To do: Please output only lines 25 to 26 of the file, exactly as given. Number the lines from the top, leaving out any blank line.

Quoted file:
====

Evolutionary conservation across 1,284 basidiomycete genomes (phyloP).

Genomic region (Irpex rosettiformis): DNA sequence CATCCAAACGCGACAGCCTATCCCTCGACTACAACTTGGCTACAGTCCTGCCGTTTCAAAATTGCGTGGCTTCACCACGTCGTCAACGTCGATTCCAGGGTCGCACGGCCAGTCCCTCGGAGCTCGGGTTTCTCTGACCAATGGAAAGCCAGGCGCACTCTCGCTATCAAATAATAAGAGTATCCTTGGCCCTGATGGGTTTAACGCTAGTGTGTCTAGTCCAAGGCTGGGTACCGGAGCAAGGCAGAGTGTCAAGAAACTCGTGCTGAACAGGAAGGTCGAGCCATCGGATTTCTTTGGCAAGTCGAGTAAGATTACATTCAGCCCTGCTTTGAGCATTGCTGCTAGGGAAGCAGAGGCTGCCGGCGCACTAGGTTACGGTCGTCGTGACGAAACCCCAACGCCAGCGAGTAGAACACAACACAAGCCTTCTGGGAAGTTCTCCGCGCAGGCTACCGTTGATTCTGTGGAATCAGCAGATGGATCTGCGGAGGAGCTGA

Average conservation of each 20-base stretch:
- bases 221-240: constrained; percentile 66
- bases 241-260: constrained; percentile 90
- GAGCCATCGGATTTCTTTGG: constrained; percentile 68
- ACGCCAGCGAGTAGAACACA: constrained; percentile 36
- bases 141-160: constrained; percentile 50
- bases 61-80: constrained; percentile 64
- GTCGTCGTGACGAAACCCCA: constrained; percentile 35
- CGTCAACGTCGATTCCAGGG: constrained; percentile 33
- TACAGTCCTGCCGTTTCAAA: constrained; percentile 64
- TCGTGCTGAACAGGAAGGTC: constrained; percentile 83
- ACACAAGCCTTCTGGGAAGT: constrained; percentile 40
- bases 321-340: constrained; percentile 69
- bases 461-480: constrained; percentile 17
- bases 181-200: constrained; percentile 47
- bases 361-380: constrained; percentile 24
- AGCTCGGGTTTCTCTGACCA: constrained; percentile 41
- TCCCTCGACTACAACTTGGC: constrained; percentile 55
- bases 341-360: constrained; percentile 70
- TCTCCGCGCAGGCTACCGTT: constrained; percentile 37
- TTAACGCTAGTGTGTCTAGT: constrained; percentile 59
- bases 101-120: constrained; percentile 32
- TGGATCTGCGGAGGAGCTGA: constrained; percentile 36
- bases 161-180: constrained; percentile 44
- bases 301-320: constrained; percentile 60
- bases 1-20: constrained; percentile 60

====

- TGGATCTGCGGAGGAGCTGA: constrained; percentile 36
- bases 161-180: constrained; percentile 44